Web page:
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Chances for second IVF baby good, study shows

By HealthDay News

If you've had one baby through fertility treatment, your chances for a second success are good, a new study suggests.

Researchers analyzed data from more than 35,000 women in Australia and New Zealand who had a live baby after in vitro fertilization.

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The women were treated between 2009 and 2013 and followed to 2015. Live births up to October 2016 were included in the study.

After one success, the chances of having a second IVF baby were between 51 percent and 88 percent after six cycles of treatment, the researchers said.

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The likelihood of a successful pregnancy declined with age and whether women used a fresh or frozen embryo. Compared to women under 30, those between 35 and 39 saw their odds of success drop by 22 percent if they used an embryo frozen after a previous ovarian stimulation cycle. Their odds dropped 50 percent if they had a fresh embryo from a new stimulation cycle.

Factors such as requiring only one cycle and a single embryo transfer to achieve a first live birth and infertility affecting the male partner affected chances of success, according to the study published earlier this month in the journal Human Reproduction.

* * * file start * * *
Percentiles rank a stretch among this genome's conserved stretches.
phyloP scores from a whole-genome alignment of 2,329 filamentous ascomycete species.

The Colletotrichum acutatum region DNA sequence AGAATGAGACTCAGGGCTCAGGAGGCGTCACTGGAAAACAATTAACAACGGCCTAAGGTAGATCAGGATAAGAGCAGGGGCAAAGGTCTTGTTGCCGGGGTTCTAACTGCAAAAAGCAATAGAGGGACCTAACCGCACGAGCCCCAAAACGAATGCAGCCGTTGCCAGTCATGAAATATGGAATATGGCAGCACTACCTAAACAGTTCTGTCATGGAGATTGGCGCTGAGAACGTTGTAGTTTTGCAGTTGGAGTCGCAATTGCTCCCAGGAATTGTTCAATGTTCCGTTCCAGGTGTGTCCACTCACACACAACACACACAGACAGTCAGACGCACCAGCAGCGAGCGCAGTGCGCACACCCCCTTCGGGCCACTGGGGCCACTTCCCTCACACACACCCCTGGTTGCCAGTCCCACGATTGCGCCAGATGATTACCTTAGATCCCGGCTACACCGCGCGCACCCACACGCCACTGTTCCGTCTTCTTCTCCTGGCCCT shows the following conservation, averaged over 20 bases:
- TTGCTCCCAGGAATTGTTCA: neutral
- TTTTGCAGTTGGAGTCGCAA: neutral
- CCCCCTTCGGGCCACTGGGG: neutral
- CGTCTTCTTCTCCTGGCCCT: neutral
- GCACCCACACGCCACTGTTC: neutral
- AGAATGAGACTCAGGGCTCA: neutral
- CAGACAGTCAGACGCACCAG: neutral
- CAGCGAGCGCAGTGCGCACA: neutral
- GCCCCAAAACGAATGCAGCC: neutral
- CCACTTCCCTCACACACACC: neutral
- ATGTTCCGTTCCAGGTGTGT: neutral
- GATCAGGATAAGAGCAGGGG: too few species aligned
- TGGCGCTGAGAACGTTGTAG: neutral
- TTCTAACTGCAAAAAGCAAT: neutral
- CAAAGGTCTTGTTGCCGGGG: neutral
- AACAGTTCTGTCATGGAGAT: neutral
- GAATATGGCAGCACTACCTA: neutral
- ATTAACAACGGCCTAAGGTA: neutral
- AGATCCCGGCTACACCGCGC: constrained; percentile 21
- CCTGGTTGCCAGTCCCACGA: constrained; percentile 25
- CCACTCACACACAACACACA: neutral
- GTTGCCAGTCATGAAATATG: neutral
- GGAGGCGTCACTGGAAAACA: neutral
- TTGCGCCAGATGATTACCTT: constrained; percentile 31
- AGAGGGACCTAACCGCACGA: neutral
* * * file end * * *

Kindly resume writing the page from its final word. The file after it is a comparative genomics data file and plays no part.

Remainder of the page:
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"Couples can be reassured by these figures," said author Georgina Chambers, director of the National Perinatal Epidemiology and Statistics Unit at the University of New South Wales in Sydney, Australia.

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She said the findings underscore the fact that assisted reproductive technology should be considered as a course of treatment, not just a single cycle.

"If couples don't achieve a pregnancy in the first cycle, it could very well happen in the next," Chambers said in a journal news release. "However, it would be best not to wait too long, especially if a new stimulation cycle is needed."

Co-author Dr. Devora Lieberman, a fertility clinician in Sydney, said the findings can be used to counsel patients, but it's important to note that these are population estimates and every couple is different.

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More information

The U.S. National Institute of Child Health and Human Development has more on assisted reproductive technology.

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